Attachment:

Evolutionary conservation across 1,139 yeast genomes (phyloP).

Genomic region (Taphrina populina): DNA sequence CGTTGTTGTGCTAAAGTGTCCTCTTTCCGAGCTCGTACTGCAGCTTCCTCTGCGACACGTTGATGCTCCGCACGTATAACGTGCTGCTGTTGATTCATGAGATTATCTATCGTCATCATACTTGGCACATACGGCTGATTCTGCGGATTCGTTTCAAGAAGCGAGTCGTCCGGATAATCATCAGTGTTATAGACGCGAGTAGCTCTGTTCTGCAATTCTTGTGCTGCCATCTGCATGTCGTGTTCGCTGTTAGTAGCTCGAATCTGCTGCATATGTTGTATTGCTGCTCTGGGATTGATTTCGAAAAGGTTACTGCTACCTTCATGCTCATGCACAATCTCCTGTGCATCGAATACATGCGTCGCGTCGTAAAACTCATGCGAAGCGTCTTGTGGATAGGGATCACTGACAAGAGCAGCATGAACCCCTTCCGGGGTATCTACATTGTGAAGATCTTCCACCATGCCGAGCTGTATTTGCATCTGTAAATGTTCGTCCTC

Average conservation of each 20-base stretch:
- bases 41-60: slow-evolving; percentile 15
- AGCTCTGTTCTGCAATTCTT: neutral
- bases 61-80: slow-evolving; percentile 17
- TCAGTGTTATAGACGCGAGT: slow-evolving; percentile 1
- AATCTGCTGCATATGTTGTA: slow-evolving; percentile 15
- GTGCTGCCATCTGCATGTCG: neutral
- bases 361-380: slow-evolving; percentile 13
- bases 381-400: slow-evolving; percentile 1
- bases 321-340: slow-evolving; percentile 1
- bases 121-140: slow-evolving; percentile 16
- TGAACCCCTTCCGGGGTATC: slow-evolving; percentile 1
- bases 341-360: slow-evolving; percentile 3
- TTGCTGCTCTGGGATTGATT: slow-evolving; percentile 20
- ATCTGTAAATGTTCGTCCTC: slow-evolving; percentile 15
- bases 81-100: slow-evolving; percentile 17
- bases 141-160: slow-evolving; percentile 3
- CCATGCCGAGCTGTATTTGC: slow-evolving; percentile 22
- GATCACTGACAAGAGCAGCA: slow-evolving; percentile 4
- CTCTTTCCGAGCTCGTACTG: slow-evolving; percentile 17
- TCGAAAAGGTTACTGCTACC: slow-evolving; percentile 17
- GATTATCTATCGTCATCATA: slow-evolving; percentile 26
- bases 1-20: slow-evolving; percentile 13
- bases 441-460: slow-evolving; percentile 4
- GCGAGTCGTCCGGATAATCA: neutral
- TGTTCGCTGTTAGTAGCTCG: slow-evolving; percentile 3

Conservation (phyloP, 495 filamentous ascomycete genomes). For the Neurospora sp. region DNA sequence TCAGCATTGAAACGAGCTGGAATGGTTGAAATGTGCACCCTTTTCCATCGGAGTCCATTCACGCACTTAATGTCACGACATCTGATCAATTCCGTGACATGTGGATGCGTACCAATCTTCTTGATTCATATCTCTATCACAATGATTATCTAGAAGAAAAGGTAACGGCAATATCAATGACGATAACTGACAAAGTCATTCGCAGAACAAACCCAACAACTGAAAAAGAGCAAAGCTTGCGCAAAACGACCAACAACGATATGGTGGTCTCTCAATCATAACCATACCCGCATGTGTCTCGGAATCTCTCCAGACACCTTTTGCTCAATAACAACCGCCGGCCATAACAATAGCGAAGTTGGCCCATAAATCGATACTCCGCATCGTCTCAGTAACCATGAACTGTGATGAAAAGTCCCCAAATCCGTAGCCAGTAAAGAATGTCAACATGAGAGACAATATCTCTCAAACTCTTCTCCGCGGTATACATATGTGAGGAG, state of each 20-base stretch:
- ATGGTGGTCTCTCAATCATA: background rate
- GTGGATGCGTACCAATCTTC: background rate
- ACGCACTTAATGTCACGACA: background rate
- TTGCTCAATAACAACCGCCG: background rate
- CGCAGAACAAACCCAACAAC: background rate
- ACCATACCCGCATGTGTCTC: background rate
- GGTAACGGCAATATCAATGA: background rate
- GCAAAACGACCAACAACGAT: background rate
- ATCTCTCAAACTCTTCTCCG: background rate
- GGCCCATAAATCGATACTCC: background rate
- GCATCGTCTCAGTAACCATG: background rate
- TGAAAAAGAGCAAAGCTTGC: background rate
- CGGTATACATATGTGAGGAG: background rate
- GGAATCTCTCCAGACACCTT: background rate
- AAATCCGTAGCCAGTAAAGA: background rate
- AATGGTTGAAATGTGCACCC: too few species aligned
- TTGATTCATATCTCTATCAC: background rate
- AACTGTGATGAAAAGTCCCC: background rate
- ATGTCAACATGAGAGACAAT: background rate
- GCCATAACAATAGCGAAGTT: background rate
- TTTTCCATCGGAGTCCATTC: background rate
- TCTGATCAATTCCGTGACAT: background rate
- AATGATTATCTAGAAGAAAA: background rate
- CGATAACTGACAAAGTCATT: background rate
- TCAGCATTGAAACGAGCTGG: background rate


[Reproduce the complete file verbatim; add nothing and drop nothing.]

Evolutionary conservation across 1,139 yeast genomes (phyloP).

Genomic region (Taphrina populina): DNA sequence CGTTGTTGTGCTAAAGTGTCCTCTTTCCGAGCTCGTACTGCAGCTTCCTCTGCGACACGTTGATGCTCCGCACGTATAACGTGCTGCTGTTGATTCATGAGATTATCTATCGTCATCATACTTGGCACATACGGCTGATTCTGCGGATTCGTTTCAAGAAGCGAGTCGTCCGGATAATCATCAGTGTTATAGACGCGAGTAGCTCTGTTCTGCAATTCTTGTGCTGCCATCTGCATGTCGTGTTCGCTGTTAGTAGCTCGAATCTGCTGCATATGTTGTATTGCTGCTCTGGGATTGATTTCGAAAAGGTTACTGCTACCTTCATGCTCATGCACAATCTCCTGTGCATCGAATACATGCGTCGCGTCGTAAAACTCATGCGAAGCGTCTTGTGGATAGGGATCACTGACAAGAGCAGCATGAACCCCTTCCGGGGTATCTACATTGTGAAGATCTTCCACCATGCCGAGCTGTATTTGCATCTGTAAATGTTCGTCCTC

Average conservation of each 20-base stretch:
- bases 41-60: slow-evolving; percentile 15
- AGCTCTGTTCTGCAATTCTT: neutral
- bases 61-80: slow-evolving; percentile 17
- TCAGTGTTATAGACGCGAGT: slow-evolving; percentile 1
- AATCTGCTGCATATGTTGTA: slow-evolving; percentile 15
- GTGCTGCCATCTGCATGTCG: neutral
- bases 361-380: slow-evolving; percentile 13
- bases 381-400: slow-evolving; percentile 1
- bases 321-340: slow-evolving; percentile 1
- bases 121-140: slow-evolving; percentile 16
- TGAACCCCTTCCGGGGTATC: slow-evolving; percentile 1
- bases 341-360: slow-evolving; percentile 3
- TTGCTGCTCTGGGATTGATT: slow-evolving; percentile 20
- ATCTGTAAATGTTCGTCCTC: slow-evolving; percentile 15
- bases 81-100: slow-evolving; percentile 17
- bases 141-160: slow-evolving; percentile 3
- CCATGCCGAGCTGTATTTGC: slow-evolving; percentile 22
- GATCACTGACAAGAGCAGCA: slow-evolving; percentile 4
- CTCTTTCCGAGCTCGTACTG: slow-evolving; percentile 17
- TCGAAAAGGTTACTGCTACC: slow-evolving; percentile 17
- GATTATCTATCGTCATCATA: slow-evolving; percentile 26
- bases 1-20: slow-evolving; percentile 13
- bases 441-460: slow-evolving; percentile 4
- GCGAGTCGTCCGGATAATCA: neutral
- TGTTCGCTGTTAGTAGCTCG: slow-evolving; percentile 3

Conservation (phyloP, 495 filamentous ascomycete genomes). For the Neurospora sp. region DNA sequence TCAGCATTGAAACGAGCTGGAATGGTTGAAATGTGCACCCTTTTCCATCGGAGTCCATTCACGCACTTAATGTCACGACATCTGATCAATTCCGTGACATGTGGATGCGTACCAATCTTCTTGATTCATATCTCTATCACAATGATTATCTAGAAGAAAAGGTAACGGCAATATCAATGACGATAACTGACAAAGTCATTCGCAGAACAAACCCAACAACTGAAAAAGAGCAAAGCTTGCGCAAAACGACCAACAACGATATGGTGGTCTCTCAATCATAACCATACCCGCATGTGTCTCGGAATCTCTCCAGACACCTTTTGCTCAATAACAACCGCCGGCCATAACAATAGCGAAGTTGGCCCATAAATCGATACTCCGCATCGTCTCAGTAACCATGAACTGTGATGAAAAGTCCCCAAATCCGTAGCCAGTAAAGAATGTCAACATGAGAGACAATATCTCTCAAACTCTTCTCCGCGGTATACATATGTGAGGAG, state of each 20-base stretch:
- ATGGTGGTCTCTCAATCATA: background rate
- GTGGATGCGTACCAATCTTC: background rate
- ACGCACTTAATGTCACGACA: background rate
- TTGCTCAATAACAACCGCCG: background rate
- CGCAGAACAAACCCAACAAC: background rate
- ACCATACCCGCATGTGTCTC: background rate
- GGTAACGGCAATATCAATGA: background rate
- GCAAAACGACCAACAACGAT: background rate
- ATCTCTCAAACTCTTCTCCG: background rate
- GGCCCATAAATCGATACTCC: background rate
- GCATCGTCTCAGTAACCATG: background rate
- TGAAAAAGAGCAAAGCTTGC: background rate
- CGGTATACATATGTGAGGAG: background rate
- GGAATCTCTCCAGACACCTT: background rate
- AAATCCGTAGCCAGTAAAGA: background rate
- AATGGTTGAAATGTGCACCC: too few species aligned
- TTGATTCATATCTCTATCAC: background rate
- AACTGTGATGAAAAGTCCCC: background rate
- ATGTCAACATGAGAGACAAT: background rate
- GCCATAACAATAGCGAAGTT: background rate
- TTTTCCATCGGAGTCCATTC: background rate
- TCTGATCAATTCCGTGACAT: background rate
- AATGATTATCTAGAAGAAAA: background rate
- CGATAACTGACAAAGTCATT: background rate
- TCAGCATTGAAACGAGCTGG: background rate